The stage setting for this year’s Madama Butterfly was, to say the least, minimal. Taking its cue from the Japanese garden it incorporated two trilithon type stones which (regrettably) from certain angles, looked like giant teeth. A strange gateway motive dominated the second and third acts (here, played without a break and very effectively so).

Perhaps the austere setting emphasised the fact that the performance was dedicated to the victims of the horrors of war: the bombing of Hiroshima and Nagasaki (where the opera is set) and the Nazi atrocity of Santa Anna di Stazzema’s massacre, all of which took place around the middle of this month of August.

The Japanese ambassador was present at the performance (which reminded me that the wife of the then Japanese ambassador to Italy together with a famous Japanese actress Sada Yaco, assisted Puccini with all the minutiae of Japanese costume and custom). During the interval we witnessed the ceremony of the launching of candle-lit lanterns onto the dark waters of Lago Massaciuccoli. No, we didn’t catch malaria but we caught some intimations that these lanterns might be the ghosts of those departed souls who come back to haunt us – as indeed the lanterns did when they kept on returning to the reedy shores of Puccini’s favourite sheet of water.

I realised that I was witnessing Tōrō nagashi (灯籠流し?), a Japanese ceremony where paper lanterns (chōchin) float down a piece of water and which is traditionally performed in the credence that it will assist in guiding the souls of the departed to the spirit world. It is poignantly commemorated not just for the Bon ancestor spirit festival but also in memory of such tragic events as the commemoration of those lost in the bombing of Hiroshima and those who died on Japan Airlines flight 123.

Something about the production. The scenery was by the great Japanese sculptor Kan Yasuda. Direction was by Vivien Hewitt and the production also formed part of the 150th anniversary of the establishment of diplomatic ties between Italy and Japan.

Cio-Cio-San (Madama Butterfly) was sung with great passion by Donata D’annunzio Lombardi, and that ultimately remorseful bastard Pinkerton convincingly by Hector Lopez Mendoza. Costumes were by Regina Schrecker.

The excellent conductor was Eddi De Nadai.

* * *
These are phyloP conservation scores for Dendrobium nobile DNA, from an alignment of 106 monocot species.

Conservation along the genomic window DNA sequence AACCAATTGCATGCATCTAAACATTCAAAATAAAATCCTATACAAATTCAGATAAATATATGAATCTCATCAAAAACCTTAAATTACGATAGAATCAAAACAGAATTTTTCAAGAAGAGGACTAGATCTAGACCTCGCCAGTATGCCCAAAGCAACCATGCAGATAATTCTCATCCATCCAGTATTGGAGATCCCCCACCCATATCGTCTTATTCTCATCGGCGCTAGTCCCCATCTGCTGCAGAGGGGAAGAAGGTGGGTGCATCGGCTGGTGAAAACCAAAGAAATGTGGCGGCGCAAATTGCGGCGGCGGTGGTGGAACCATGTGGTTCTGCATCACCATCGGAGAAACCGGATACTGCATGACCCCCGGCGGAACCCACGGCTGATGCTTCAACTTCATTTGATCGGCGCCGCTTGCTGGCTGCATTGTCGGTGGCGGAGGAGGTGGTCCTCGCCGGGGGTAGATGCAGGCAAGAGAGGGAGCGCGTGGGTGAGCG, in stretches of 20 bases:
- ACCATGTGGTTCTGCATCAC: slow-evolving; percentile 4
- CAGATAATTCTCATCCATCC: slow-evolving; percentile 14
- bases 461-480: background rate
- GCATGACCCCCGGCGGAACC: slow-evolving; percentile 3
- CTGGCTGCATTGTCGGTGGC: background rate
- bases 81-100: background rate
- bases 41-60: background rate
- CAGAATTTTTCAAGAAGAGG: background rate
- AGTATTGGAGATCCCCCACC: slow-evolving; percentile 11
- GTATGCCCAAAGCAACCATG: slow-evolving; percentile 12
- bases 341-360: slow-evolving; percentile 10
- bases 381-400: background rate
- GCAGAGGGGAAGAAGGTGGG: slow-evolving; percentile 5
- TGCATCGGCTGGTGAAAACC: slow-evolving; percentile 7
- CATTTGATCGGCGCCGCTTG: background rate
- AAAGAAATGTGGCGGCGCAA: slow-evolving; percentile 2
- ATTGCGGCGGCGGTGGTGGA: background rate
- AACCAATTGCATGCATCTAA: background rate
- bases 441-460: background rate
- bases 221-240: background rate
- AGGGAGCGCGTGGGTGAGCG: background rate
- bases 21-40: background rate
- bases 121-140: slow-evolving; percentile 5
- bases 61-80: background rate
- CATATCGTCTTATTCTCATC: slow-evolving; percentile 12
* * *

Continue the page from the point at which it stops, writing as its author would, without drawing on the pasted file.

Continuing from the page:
I loved the evening and was particularly struck by the way music I thought I knew backwards was so freshly interpreted. That perennial aria, ‘Un bel Di’, for example, was not belted out prima-donna style but was so enchantingly and sensitively sung that I felt I understood it for the first time.

‘Madama Butterfly’ is not for the emotionally fraught. The love duet at the end of act one is Puccini at his intensest. I just wonder what was going on in the composer’s mind in his little villa on the lake just a stone’s throw away from where we sat. (I think, too, he must have still been suffering from the terrible car.-accident he’d had the previous year where he was almost left crushed under his De Dion Bouton 5 HP travelling from Lucca to his place at Torre del Lago). I don’t think anyone has quite caught so well the powerfully paradoxical emotions of love – possession and freedom, hellish separation and paradisiacal union.

As for eighteen-year old Madama Butterfly’s Hara Kiri at the end when she speaks her last words to her son ‘gioca, gioca, (go and play) and says to herself “Who cannot live with honour must die with honour”  – it is surely one of the most harrowing moments in all opera.

Truly there are few composers who can deliver an emotional mind-punch as effectively as Puccini. As we found our way back out of the theatre to the car I felt that a normally vociferous public was unusually quiet as it the death of Cio-cio-san had become an event that meant even more: the death of so many through human suffering and indifference. Remorse is no pardon for evil deeds once they have permanently injured a person’s innermost feelings of dignity and honour.

Those floating lanterns on the midnight lake with strange menacing heat flashes over the dragon-teethed Apuan mountains brought again to my mind it was this very afternoon that I heard news that my favourite uncle, who’d devoted his life to poetry, French literature and translation had passed away, just like those candle-lit lanterns, to a spirit world where his works and words will never die.